Operating in an environment where food safety is nonnegotiable, foodservice operators need to make sure that how they work can instill confidence in their customers. What they use to prepare food also makes a difference and although the customers might not see it, certifications are acknowledgments for the business to survive; from the safety viewpoint. Aside from complying with the local sanitation regulations, being externally certified by a third party regulatory body like NSF International means that the equipment used in your kitchen will not give anyone a reason to doubt.
However, it is far from the picture that brought upon the founding of NSF International. In 1944, the sanitation of soda fountains and luncheonette equipment caught the attention of Walter Snyder, Henry Vaughan and Nathan Sinai and the National Sanitation Foundation was founded in the University Of Michigan School Of Public Health. Working with a transparent, consensus-based process, NSF garnered the attention of America’s public health inspectors who began requiring that products carry the certification of NSF/ANSI Standards. Using the same method, NSF has developed more than 90 public health and safety American National Standards. The awareness that NSF has brought to the industry is a positive one as it is considered virtually impossible to operate a commercial kitchen in America without NSF. Over the years, NSF led the development of more than 75 standards and protocols for sanitary food equipment which has certified thousands of machinery as safe to use in commercial kitchens. As a purchaser of equipment, having the NSF stamp on what you buy assures you that the machine meets market compliance on a global basis and that it was not manufactured with questionable materials and shoddy workmanship that might deteriorate the equipment in the long run.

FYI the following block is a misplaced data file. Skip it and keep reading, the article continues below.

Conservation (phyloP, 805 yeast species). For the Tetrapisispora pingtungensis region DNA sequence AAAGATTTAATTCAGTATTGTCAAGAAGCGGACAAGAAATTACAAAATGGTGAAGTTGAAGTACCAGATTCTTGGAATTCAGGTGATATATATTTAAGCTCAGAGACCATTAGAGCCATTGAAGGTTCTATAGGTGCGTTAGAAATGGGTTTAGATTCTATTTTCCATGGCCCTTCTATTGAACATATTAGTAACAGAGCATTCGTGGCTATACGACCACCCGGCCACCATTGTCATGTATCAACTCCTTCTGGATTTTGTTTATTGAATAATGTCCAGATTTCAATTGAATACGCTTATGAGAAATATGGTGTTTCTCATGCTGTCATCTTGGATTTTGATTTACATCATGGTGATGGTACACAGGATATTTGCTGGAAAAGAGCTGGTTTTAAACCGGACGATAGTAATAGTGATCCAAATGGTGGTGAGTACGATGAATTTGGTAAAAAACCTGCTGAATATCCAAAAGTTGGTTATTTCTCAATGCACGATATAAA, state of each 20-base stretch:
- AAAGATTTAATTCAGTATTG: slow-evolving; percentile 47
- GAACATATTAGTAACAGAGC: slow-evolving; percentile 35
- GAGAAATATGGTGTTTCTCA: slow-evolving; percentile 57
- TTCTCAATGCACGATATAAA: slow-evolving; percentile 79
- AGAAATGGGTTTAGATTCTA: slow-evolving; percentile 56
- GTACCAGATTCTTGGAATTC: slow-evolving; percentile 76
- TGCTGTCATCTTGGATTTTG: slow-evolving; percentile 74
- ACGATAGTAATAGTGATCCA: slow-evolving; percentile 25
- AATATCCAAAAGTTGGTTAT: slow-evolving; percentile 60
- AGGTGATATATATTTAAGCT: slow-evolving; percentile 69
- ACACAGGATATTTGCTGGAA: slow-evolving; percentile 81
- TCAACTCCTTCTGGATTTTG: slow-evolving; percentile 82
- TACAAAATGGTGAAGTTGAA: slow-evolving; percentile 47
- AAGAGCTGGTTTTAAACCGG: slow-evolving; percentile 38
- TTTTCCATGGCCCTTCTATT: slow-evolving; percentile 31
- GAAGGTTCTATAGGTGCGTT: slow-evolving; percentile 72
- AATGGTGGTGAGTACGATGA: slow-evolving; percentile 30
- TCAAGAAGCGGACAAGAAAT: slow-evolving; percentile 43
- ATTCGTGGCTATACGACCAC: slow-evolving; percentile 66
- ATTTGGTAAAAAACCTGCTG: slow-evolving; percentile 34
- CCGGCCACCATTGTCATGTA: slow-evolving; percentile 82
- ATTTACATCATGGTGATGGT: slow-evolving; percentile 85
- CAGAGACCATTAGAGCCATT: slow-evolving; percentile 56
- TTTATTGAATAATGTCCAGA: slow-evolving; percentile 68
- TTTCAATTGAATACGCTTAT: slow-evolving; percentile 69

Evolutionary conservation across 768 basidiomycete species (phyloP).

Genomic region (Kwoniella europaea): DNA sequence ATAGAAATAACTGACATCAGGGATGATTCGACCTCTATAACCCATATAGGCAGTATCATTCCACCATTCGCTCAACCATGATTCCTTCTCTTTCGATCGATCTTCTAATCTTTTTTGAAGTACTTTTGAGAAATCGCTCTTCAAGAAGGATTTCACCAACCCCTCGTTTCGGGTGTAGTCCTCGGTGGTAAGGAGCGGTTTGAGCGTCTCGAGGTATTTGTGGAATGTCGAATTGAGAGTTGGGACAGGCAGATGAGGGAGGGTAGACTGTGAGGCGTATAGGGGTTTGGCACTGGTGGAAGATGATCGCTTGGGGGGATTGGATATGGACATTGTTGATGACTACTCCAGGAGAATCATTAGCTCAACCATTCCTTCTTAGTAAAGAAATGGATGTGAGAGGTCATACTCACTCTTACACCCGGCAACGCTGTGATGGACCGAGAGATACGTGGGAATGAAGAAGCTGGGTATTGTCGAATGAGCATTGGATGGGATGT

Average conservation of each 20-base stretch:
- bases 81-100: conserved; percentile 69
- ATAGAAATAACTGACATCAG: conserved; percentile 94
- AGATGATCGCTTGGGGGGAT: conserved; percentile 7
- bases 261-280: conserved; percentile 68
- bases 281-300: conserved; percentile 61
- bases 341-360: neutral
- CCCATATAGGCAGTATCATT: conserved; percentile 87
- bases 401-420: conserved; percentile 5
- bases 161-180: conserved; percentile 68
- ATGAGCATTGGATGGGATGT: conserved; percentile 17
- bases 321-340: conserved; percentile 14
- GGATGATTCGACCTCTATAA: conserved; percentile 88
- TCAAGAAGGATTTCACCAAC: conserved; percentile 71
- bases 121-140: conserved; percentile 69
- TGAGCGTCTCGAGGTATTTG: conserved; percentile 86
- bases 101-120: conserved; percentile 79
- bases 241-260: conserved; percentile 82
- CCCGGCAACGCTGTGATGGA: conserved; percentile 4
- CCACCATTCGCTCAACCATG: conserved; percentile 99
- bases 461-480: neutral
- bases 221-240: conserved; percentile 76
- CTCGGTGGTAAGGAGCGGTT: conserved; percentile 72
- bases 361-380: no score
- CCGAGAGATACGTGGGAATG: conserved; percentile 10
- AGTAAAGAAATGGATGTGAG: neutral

ACHIEVING COMMERCIAL EQUIPMENT STANDARDS**
The NSF certification covers a range of equipment for the various purposes in a kitchen and the areas covered include materials, design, fabrication, construction and performance.
NSF/ANSI 2: FOOD EQUIPMENT
Minimum food protection and sanitation requirements for food handling and processing equipment including those for bakery, cafeteria, kitchen, pantry and components such as tables, counters and sinks.
NSF/ANSI 3: COMMERCIAL WAREWASHING EQUIPMENT
Minimum public health and sanitation requirements for commercial dishwashing machines and their related components.
NSF/ANSI 4: COMMERCIAL COOKING, RETHERMALISATION AND POWERED HOT FOOD HOLDING AND TRANSPORT EQUIPMENT
Minimum food protection and sanitation requirements for commercial cooking, rethermalisation and hot food holding and transport equipment and their related components.
NSF/ANSI 5: WATER HEATERS, HOT WATER SUPPLY BOILERS AND HEAT RECOVERY EQUIPMENT
Minimum public health and sanitation requirements for commercial water heaters, hot water supply boilers and heat recovery equipment.
NSF/ANSI 7: COMMERCIAL REFRIGERATORS AND FREEZERS
Minimum food protection and sanitation requirements for storage units, refrigerated food transport cabinets, buffet units and food preparation units; display refrigerators; beverage coolers; and ice cream cabinets.
NSF/ANSI 8: COMMERCIAL POWERED FOOD PREPARATION EQUIPMENT
Minimum food protection and sanitation requirements for equipment such as grinders, mixers, pasta makers, peelers, saws, slicers, tenderizers and others of similar functions.